Trump’s 2016 victory was due to the flaws in the North American Free Trade Agreement (negotiated during the presidency of the elder Bush and ratified during the tenure of Clinton) whereby manufacturing plants in the US found it far more profitable to relocate to Mexico where the labour costs were far cheaper. According to a 2011 report of the Economic Policy Institute, an estimated 682,900 jobs were lost, mostly in the US automotive industries in the Midwest. The NAFTA rationalists maintained that the process was worthwhile since it meant cheaper cars and other end-products for American consumers.
Until Trump launched his 2016 presidential campaign, no one seemed to notice the angst of the sacked workers which was obscured by the figures signifying a growth in GDP and a trebling of trade within NAFTA. (During the 2016 referendum on Brexit when an audience in Newcastle was asked by Prof Anand Menon of King’s College London to imagine the plunge in GDP if the UK left the EU, a woman heckler shouted, “That’s your bloody GDP. Not ours”.)
The fact is that President Trump did negotiate a better trade deal with Canada and Mexico than Nafta from the USA’s and American workers’ point of view by increasing environmental and working regulations (40 to 45% of automobiles made in North America must now be from factories paying a minimum wage of $16 per hour) and by incentivizing domestic production of automobiles (from 62.5% of the vehicle-value as per the rules of origin to 75%).
However, all that has now been tarnished by the January 6 attack on the Capitol. In a fortnight, Trump will be gone and he deserves to go. However, he is far from being the only or real threat to global security even if he is the most loud-mouthed one. The biggest threat the world is facing is the Covid-19 pandemic, with almost 90 million cases and two million deaths in 190 countries. The US is the biggest sufferer with almost 22 million cases and 370,000 deaths
The key question to be asked now is whether Trump’s successor will have the toughness to take on China, who, under Xi Jinping, allowed the coronavirus to spread worldwide from the wet market in Wuhan. Was it sheer coincidence that the contagious nature of Covid-19 was concealed in the initial stages in January-February 2020 and international flights from Wuhan allowed even while domestic travel from that city to other parts of China were banned?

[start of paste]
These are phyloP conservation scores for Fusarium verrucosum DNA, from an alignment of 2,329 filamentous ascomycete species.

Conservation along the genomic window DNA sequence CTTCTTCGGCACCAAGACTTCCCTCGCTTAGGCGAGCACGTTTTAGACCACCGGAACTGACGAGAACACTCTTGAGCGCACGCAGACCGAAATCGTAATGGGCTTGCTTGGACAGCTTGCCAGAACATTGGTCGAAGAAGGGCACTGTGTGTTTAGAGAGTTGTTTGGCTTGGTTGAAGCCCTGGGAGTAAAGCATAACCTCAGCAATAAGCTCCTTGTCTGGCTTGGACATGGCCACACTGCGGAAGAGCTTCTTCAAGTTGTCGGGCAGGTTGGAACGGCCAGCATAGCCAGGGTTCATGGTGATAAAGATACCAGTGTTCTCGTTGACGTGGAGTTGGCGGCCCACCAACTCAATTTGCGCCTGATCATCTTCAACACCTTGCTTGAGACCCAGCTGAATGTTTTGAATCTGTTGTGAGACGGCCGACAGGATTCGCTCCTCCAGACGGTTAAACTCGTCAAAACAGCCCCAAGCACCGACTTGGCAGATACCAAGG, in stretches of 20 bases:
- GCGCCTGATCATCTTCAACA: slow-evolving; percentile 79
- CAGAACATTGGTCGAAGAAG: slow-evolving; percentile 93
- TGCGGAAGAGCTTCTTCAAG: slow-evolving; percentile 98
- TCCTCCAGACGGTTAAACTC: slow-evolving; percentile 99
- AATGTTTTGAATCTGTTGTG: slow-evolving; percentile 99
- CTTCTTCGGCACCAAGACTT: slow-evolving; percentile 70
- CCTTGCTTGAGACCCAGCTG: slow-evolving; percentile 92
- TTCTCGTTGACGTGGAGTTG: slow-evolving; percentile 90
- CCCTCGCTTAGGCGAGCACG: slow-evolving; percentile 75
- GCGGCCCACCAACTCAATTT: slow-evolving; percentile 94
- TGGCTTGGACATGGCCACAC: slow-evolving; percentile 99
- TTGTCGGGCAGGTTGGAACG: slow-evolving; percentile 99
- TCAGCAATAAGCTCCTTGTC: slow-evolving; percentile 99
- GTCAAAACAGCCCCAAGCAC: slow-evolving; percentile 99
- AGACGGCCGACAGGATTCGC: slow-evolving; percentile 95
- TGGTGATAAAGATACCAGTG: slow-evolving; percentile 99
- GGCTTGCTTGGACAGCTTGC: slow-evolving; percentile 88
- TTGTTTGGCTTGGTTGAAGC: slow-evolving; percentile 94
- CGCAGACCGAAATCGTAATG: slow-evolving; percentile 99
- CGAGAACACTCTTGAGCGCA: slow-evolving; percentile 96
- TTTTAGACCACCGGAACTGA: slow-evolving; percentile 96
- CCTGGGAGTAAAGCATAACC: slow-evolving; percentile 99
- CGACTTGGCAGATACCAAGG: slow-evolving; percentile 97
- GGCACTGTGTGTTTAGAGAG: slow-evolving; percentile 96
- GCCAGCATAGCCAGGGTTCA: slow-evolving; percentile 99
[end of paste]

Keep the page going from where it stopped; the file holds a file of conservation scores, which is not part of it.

There is even talk of the virus being manufactured in a research laboratory in Wuhan and then allowed to spread worldwide, either inadvertently or deliberately. Granted, there are any number of conspiracy theories but, in this case, the truth will never be known since a World Health Organization (WHO) team of international experts has not been allowed by China to go ahead with its scheduled visit to study the origins of Covid-19. Simultaneously, intrepid Chinese investigative journalists like Zhang Zhan have been harassed and arrested for documenting the failure of the authorities in Wuhan to preempt the spread of Covid-19 as far back as February 2020.
We must remember President Trump for the disgrace he brought upon himself by asking his mob of supporters at the January 6 rally to march towards the Capitol and forcibly attempt to stop the Vice President and the members of Congress from ratifying the presidential election.
On a more positive note, we could also remember the presidential candidate Trump by the speech he made at a rally in Michigan a few days before the general election of November 8, 2016. Speaking to a huge late-night crowd a few days after Hillary had addressed a rally where celebrities like the rapper Jay Z and the singer Beyonce had performed, Trump said, “Here I am. All alone. No Jay Z. No Beyonce. No guitar. She (Hillary) needs all that to get a crowd. All I need is for you to listen to me so that we can make America great again. Then, you will go home and, after a few hours of sleep, you will be back at work again. I know my people.”
As Mark Antony said in a funeral speech (immortalized by Shakespeare) for a would-be Roman emperor assassinated in 44 BC, “The evil that men do lives after them. The good is oft interred with their bones. So let it be with Caesar.”
Trump need not even be the biggest threat to world peace insofar as 21st century American presidents go. Take Gulf War Two, which George W Bush launched in March 2003, to preempt the use by Iraqi president Saddam Hussein of weapons of mass destruction (WMD) against the US and its allies like Israel. And so what if no trace of WMD was ever found by the US troops in Iraq.
While the Americans maintain meticulous records of US troops killed or injured in Iraq (4,424 deaths and 31,952 wounded as of June 9, 2016), the statistics for Iraqi civilians killed vary widely. At the lower end, the classified Iraq War Logs reported 109,032 deaths between January 2004 and December 2009. At the higher end of the range is The Lancet survey (based on household data) which indicates 601,027 violent deaths between March 2003 to June 2006. The Opinion Research Bureau reports a civilian death toll of 1,033,000. The United Nations reported 34,452 violent deaths in just the one year of 2006.
What is even more significant is that 40% of Iraq’s middle class was estimated to have fled the country, with no intention of ever returning. By November 2006, the UN estimated that 1.8 million Iraqis had been displaced in neighbouring countries, and 1.6 million internally.
There is no need, of course, for any American president to be impeached for invading a distant Third World country called Iraq! “Words have consequences” is what Biden advised Trump the other day. Are there no consequences for deeds like waging an unnecessary and brutal war on a distant Third World country? Or can an American president get away with waging an unwarranted war on any country as long as he keeps saying the politically correct thing?